Tuesday, September 27, 2011

[californiadisasters] Would You Be Prepared For a Tropical Cyclone in SoCal?

Would You Be Prepared For a Tropical Cyclone in Southern California?

By Eric Boldt
NWS - Los Angeles/Ventura

The odds of a tropical storm or a minimal-strength hurricane hitting the southern California coastline are very low, but the reality is that it's definitely possible. Four tropical cyclones have managed to bring tropical storm–force winds to the southwestern United States during the twentieth century: a tropical storm on 25 September 1939 in California, Hurri-cane Joanne on 6 October 1972 in Arizona, Hurricane Kathleen on 10 September 1976 in Cali-fornia and Arizona, and Hurri-cane Nora in September 1997 in Arizona. Only the 1939 tropical storm made a direct landfall in coastal California near the San Pedro Peninsula. (Please see Page 4 for a com-plete list of tropical cyclones that affected Southern Cali-fornia in the 20th Century.)

The 1939 no-named tropical storm caught many boats by surprise as they headed back to the mainland from Santa Catali-na Island, following a prolonged heat wave across southern California. Un-fortunately, approximately 45 people lost their lives when their boats cap-sized before reaching shore and there were over $2 million (over $31 million today) in property damages to the shipping industry, coastal structures, and crops. Following this disaster, the Los Angeles Na-tional Weather Forecast Office was established (in 1940) to make daily weather forecasts and provide watches and warnings for the southern California region. National Hurricane Center scientists estab-lished that the 1939 tropical storm was the 38th most deadly tropical cyclone to hit the U.S. since 1851. Ironically, at least 90 people reportedly lost their lives due to a record-breaking heat wave that en-gulfed the southern California area with daily tem-peratures over 100 degrees during the week leading up to the land-falling tropical storm.

Many scientists have concerns that a Category 1 (sustained winds at least 74 mph) hurricane along the Los Angeles coast would be much more devastating than a tsuna-mi, given the historical record of both types of events in this part of the country. On October 2, 1858, a minimal strength hurricane skirted the San Diego coastline before moving north-west and weakening over the Channel Islands. This is the closest that a hurricane has come to making landfall along the California coast since record-keeping began in the nineteenth century.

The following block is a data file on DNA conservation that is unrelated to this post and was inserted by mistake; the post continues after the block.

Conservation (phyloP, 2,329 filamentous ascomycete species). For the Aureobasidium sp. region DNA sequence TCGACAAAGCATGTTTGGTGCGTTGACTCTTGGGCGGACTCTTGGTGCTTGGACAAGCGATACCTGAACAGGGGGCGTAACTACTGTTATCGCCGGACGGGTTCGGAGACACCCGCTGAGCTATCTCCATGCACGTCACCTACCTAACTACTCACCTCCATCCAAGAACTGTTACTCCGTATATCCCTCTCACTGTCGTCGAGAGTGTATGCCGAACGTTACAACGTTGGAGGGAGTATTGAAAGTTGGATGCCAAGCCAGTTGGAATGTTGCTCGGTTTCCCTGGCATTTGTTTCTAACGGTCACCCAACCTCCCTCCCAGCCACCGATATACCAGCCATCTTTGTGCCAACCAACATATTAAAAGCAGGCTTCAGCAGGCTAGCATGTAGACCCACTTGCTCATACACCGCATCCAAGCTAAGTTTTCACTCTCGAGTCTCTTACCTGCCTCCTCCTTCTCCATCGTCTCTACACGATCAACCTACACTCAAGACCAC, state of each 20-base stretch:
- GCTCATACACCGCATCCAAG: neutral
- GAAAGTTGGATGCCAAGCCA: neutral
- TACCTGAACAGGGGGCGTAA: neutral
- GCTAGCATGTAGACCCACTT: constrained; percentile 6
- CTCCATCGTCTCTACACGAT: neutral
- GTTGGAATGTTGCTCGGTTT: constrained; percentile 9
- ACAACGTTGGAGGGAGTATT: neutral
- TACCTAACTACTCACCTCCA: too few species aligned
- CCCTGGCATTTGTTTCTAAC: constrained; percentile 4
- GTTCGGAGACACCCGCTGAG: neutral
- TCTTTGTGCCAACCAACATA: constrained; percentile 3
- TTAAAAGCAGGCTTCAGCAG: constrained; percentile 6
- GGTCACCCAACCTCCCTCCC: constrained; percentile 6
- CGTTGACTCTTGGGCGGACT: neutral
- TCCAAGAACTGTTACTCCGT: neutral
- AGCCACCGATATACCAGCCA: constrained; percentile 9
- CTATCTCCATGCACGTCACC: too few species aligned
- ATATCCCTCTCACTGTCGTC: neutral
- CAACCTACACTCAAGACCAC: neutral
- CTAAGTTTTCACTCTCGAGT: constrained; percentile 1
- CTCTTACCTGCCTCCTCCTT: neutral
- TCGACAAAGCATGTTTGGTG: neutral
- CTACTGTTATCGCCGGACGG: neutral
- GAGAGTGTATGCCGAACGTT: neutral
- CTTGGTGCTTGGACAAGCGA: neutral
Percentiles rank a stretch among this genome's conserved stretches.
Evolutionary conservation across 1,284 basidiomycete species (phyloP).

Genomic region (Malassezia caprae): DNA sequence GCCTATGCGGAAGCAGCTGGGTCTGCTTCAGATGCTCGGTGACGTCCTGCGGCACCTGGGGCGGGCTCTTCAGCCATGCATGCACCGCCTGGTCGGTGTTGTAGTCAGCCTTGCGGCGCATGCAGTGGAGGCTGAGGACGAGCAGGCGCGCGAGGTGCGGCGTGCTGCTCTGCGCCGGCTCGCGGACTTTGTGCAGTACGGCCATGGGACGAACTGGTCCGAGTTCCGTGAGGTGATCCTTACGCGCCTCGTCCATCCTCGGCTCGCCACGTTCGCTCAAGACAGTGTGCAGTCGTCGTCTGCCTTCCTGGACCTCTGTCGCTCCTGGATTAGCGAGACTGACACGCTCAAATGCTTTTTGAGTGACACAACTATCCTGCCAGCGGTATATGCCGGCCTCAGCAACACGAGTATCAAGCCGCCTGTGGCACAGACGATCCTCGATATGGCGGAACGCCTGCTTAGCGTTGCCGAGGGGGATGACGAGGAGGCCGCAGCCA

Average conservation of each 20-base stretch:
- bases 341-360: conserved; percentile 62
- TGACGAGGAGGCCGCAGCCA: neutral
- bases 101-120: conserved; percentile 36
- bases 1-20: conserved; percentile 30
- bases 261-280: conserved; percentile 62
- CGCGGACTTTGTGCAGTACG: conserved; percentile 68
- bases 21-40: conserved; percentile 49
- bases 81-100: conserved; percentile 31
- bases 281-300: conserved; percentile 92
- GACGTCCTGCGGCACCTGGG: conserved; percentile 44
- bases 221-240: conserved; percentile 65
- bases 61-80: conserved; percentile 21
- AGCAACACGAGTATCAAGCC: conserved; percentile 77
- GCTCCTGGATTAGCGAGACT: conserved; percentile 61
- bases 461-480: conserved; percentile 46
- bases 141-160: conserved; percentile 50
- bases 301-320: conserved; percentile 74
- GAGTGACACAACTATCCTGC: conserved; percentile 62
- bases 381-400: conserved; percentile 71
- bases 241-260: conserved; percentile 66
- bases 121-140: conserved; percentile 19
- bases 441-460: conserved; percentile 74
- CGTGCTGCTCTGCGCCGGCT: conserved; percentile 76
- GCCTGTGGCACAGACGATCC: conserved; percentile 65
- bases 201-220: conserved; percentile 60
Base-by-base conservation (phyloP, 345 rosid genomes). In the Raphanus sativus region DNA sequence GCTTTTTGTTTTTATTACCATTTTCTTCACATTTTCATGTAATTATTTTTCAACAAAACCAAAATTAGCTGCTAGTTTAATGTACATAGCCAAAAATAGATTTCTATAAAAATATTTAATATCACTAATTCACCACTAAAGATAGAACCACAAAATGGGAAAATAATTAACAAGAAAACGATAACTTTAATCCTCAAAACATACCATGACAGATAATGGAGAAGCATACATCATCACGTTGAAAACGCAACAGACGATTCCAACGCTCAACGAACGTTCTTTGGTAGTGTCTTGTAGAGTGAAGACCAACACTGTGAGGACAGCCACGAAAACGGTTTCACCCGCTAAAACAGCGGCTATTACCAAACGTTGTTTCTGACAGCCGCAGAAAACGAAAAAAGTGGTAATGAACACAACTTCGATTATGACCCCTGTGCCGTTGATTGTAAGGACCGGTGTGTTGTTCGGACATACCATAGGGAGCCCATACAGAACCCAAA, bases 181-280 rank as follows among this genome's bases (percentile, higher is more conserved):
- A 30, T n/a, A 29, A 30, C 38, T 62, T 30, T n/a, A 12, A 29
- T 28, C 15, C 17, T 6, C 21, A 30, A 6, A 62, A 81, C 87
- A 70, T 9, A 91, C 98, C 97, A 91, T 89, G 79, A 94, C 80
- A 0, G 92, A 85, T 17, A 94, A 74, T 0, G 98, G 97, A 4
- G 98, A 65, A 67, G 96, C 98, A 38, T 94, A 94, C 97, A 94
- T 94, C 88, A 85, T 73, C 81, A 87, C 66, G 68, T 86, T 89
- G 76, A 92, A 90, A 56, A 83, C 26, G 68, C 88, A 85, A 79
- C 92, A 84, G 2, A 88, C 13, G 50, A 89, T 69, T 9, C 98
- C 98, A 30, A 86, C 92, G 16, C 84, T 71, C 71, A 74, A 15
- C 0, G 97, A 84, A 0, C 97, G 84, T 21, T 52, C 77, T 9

Hurricanes need very warm ocean temperatures to survive a trip northward from their origination area off the southwest coast of Mexico. Sea surface temperatures of at least 80 degrees Fahr-enheit (27 degrees Celsius) are essential to power the heat engine of a hurricane. El Niño years can bring warmer ocean temperatures to the south coast of California, especially during the months of September and October. Wind shear, or the shift in wind direction and/or speed with height is a major contributor to the weakening of hurricanes as they move into more northern lati-tudes. Wind shear, cooler ocean temperatures or a combination of the two greatly influence the weak-ening of tropical cyclones into tropical depressions (sustained winds less than 39 mph) or dissipating tropical cyclones well before entering the coastal waters of southern California.
The main weather hazards associated with tropical cyclones are the following:

High Winds

Winds associated with tropical cyclones are measured on the Saffir/Simpson hurricane scale in categories from 1 to 5 as sustained wind speed values. Property damage is likely to occur at the low-est category and extensive damage at category 4 or higher.

Tropical storm force winds = 39-73 mph

Saffir/Simpson hurricane scale
Category 1 - 74-95 mph
Category 2 - 96-110 mph
Category 3 - 111-130 mph
Category 4 - 131-155 mph
Category 5 - > 155 mph

Storm surge

Storm surge is simply water that is pushed to-ward the shore by the force of the winds swirling around the storm. This advancing surge combines with the normal tides to create the hurricane storm tide, which can increase the mean water level 15 feet or more. In addition, wind driven waves are superimposed on the storm surge. This rise in water level can cause severe flooding in coastal areas, particularly when the storm surge coincides with the normal high tides.

Inland Flooding

Extreme rain events in the southwestern United States are the most frequent effect of tropical cy-clones in the region. High winds, coastal storm surge and wave action are much less frequent. Rainfall intensity will also increase at higher eleva-tions where recent burn areas are susceptible to flash flooding and debris flows. The 1939 tropical storm in southern California resulted in 5.66 inches of accumulated rainfall in downtown Los Angeles (5.24 inches in 24 hours) and 11.60 inches recorded at Mount Wilson, both continue to be records for the month of September.


Tornadoes are most likely to occur in the
right-front quadrant of a tropical storm or hurri-cane. Some tropical cyclones seem to produce no tornadoes, while others develop multiple ones. Studies have shown that more than half of the land-falling hurricanes produce at least one tornado.

Source: http://www.wrh.noaa.gov/lox/scripts/headline_download.php?get=20110927_1346.pdf

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